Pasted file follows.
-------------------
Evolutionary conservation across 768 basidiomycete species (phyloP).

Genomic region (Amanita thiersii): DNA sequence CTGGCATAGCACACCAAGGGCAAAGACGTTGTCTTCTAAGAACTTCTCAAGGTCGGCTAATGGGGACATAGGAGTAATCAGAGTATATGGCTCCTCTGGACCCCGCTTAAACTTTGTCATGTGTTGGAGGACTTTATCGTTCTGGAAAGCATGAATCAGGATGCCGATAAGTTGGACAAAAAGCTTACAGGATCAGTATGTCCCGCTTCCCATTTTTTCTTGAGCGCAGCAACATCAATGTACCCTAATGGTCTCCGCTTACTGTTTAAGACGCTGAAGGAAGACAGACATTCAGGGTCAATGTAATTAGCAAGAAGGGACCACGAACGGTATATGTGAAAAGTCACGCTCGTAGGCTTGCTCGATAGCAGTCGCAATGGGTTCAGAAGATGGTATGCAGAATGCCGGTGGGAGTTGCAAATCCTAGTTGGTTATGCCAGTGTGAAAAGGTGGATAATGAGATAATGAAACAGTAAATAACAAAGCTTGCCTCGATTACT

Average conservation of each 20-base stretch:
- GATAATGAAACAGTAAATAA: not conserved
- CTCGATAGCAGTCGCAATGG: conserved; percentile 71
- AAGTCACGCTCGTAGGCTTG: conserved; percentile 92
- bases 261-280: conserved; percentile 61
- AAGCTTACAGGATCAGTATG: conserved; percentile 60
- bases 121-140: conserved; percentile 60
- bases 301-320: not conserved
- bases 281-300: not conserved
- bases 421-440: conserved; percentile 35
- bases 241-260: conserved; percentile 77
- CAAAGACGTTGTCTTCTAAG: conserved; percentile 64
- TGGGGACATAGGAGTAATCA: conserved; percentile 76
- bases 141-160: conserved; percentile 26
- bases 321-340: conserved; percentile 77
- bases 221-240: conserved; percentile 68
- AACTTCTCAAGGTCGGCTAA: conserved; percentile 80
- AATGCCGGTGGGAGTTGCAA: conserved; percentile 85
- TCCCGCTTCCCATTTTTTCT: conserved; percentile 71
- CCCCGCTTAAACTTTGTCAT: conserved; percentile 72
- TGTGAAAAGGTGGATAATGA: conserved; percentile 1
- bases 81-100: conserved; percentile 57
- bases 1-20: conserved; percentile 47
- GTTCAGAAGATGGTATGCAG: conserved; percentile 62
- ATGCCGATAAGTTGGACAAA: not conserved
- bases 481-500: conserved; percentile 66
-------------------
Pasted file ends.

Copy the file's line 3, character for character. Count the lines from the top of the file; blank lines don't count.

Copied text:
Average conservation of each 20-base stretch: